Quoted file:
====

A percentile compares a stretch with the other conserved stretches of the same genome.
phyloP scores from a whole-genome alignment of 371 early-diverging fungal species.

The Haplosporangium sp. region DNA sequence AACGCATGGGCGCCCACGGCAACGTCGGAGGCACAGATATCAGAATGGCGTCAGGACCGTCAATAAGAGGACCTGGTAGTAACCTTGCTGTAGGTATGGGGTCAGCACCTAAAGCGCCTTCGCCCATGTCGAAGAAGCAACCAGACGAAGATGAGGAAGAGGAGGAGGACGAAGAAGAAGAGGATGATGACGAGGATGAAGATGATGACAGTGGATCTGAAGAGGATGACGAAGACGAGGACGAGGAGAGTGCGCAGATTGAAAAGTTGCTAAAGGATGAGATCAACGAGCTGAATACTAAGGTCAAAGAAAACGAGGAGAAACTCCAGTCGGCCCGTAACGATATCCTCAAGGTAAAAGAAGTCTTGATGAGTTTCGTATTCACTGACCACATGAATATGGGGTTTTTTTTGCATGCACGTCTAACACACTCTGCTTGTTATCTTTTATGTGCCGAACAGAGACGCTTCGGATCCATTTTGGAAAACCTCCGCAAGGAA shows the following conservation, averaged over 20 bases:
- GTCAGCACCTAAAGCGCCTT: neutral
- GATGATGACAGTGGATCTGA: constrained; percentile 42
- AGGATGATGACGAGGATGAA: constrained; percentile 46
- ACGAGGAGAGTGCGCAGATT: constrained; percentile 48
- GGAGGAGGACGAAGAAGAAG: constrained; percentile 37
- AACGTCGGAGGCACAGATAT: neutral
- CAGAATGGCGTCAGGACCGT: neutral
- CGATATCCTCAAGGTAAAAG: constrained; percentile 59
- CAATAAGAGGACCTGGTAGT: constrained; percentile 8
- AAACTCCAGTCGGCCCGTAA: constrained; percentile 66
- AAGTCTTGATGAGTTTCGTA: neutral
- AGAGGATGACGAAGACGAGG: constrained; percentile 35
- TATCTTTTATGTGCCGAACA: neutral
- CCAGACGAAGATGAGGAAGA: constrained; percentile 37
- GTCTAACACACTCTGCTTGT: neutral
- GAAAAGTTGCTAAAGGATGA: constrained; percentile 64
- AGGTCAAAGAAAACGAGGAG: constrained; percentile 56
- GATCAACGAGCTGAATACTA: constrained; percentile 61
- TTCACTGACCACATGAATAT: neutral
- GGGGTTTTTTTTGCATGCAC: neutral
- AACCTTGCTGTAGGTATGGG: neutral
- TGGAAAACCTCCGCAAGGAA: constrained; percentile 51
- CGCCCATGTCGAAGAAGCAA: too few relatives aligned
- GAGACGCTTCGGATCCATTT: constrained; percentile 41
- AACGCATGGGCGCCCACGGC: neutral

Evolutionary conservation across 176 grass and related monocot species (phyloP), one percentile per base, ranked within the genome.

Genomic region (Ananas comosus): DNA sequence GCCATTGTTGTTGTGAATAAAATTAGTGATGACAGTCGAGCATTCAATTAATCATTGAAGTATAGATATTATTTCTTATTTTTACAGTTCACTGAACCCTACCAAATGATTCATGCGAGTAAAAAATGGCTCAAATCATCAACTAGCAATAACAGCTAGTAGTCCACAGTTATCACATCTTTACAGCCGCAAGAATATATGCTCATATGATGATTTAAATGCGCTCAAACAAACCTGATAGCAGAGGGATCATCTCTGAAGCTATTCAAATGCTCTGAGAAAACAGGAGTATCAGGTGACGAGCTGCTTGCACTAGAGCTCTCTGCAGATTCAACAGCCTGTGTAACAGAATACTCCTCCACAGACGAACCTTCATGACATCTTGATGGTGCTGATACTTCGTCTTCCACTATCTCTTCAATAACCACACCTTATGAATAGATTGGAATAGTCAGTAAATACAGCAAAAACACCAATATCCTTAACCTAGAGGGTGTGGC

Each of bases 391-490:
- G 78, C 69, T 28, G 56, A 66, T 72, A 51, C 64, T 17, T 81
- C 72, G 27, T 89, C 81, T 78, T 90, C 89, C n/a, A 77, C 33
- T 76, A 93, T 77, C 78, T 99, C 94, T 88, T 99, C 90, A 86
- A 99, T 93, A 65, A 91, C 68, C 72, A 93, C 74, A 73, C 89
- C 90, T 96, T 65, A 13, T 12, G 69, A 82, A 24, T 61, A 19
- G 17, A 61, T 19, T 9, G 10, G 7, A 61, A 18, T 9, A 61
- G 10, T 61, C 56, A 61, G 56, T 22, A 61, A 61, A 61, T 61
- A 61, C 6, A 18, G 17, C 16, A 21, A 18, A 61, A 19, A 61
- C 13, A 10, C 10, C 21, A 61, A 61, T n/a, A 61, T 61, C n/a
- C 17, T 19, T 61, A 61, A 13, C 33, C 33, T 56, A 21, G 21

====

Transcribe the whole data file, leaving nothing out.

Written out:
A percentile compares a stretch with the other conserved stretches of the same genome.
phyloP scores from a whole-genome alignment of 371 early-diverging fungal species.

The Haplosporangium sp. region DNA sequence AACGCATGGGCGCCCACGGCAACGTCGGAGGCACAGATATCAGAATGGCGTCAGGACCGTCAATAAGAGGACCTGGTAGTAACCTTGCTGTAGGTATGGGGTCAGCACCTAAAGCGCCTTCGCCCATGTCGAAGAAGCAACCAGACGAAGATGAGGAAGAGGAGGAGGACGAAGAAGAAGAGGATGATGACGAGGATGAAGATGATGACAGTGGATCTGAAGAGGATGACGAAGACGAGGACGAGGAGAGTGCGCAGATTGAAAAGTTGCTAAAGGATGAGATCAACGAGCTGAATACTAAGGTCAAAGAAAACGAGGAGAAACTCCAGTCGGCCCGTAACGATATCCTCAAGGTAAAAGAAGTCTTGATGAGTTTCGTATTCACTGACCACATGAATATGGGGTTTTTTTTGCATGCACGTCTAACACACTCTGCTTGTTATCTTTTATGTGCCGAACAGAGACGCTTCGGATCCATTTTGGAAAACCTCCGCAAGGAA shows the following conservation, averaged over 20 bases:
- GTCAGCACCTAAAGCGCCTT: neutral
- GATGATGACAGTGGATCTGA: constrained; percentile 42
- AGGATGATGACGAGGATGAA: constrained; percentile 46
- ACGAGGAGAGTGCGCAGATT: constrained; percentile 48
- GGAGGAGGACGAAGAAGAAG: constrained; percentile 37
- AACGTCGGAGGCACAGATAT: neutral
- CAGAATGGCGTCAGGACCGT: neutral
- CGATATCCTCAAGGTAAAAG: constrained; percentile 59
- CAATAAGAGGACCTGGTAGT: constrained; percentile 8
- AAACTCCAGTCGGCCCGTAA: constrained; percentile 66
- AAGTCTTGATGAGTTTCGTA: neutral
- AGAGGATGACGAAGACGAGG: constrained; percentile 35
- TATCTTTTATGTGCCGAACA: neutral
- CCAGACGAAGATGAGGAAGA: constrained; percentile 37
- GTCTAACACACTCTGCTTGT: neutral
- GAAAAGTTGCTAAAGGATGA: constrained; percentile 64
- AGGTCAAAGAAAACGAGGAG: constrained; percentile 56
- GATCAACGAGCTGAATACTA: constrained; percentile 61
- TTCACTGACCACATGAATAT: neutral
- GGGGTTTTTTTTGCATGCAC: neutral
- AACCTTGCTGTAGGTATGGG: neutral
- TGGAAAACCTCCGCAAGGAA: constrained; percentile 51
- CGCCCATGTCGAAGAAGCAA: too few relatives aligned
- GAGACGCTTCGGATCCATTT: constrained; percentile 41
- AACGCATGGGCGCCCACGGC: neutral

Evolutionary conservation across 176 grass and related monocot species (phyloP), one percentile per base, ranked within the genome.

Genomic region (Ananas comosus): DNA sequence GCCATTGTTGTTGTGAATAAAATTAGTGATGACAGTCGAGCATTCAATTAATCATTGAAGTATAGATATTATTTCTTATTTTTACAGTTCACTGAACCCTACCAAATGATTCATGCGAGTAAAAAATGGCTCAAATCATCAACTAGCAATAACAGCTAGTAGTCCACAGTTATCACATCTTTACAGCCGCAAGAATATATGCTCATATGATGATTTAAATGCGCTCAAACAAACCTGATAGCAGAGGGATCATCTCTGAAGCTATTCAAATGCTCTGAGAAAACAGGAGTATCAGGTGACGAGCTGCTTGCACTAGAGCTCTCTGCAGATTCAACAGCCTGTGTAACAGAATACTCCTCCACAGACGAACCTTCATGACATCTTGATGGTGCTGATACTTCGTCTTCCACTATCTCTTCAATAACCACACCTTATGAATAGATTGGAATAGTCAGTAAATACAGCAAAAACACCAATATCCTTAACCTAGAGGGTGTGGC

Each of bases 391-490:
- G 78, C 69, T 28, G 56, A 66, T 72, A 51, C 64, T 17, T 81
- C 72, G 27, T 89, C 81, T 78, T 90, C 89, C n/a, A 77, C 33
- T 76, A 93, T 77, C 78, T 99, C 94, T 88, T 99, C 90, A 86
- A 99, T 93, A 65, A 91, C 68, C 72, A 93, C 74, A 73, C 89
- C 90, T 96, T 65, A 13, T 12, G 69, A 82, A 24, T 61, A 19
- G 17, A 61, T 19, T 9, G 10, G 7, A 61, A 18, T 9, A 61
- G 10, T 61, C 56, A 61, G 56, T 22, A 61, A 61, A 61, T 61
- A 61, C 6, A 18, G 17, C 16, A 21, A 18, A 61, A 19, A 61
- C 13, A 10, C 10, C 21, A 61, A 61, T n/a, A 61, T 61, C n/a
- C 17, T 19, T 61, A 61, A 13, C 33, C 33, T 56, A 21, G 21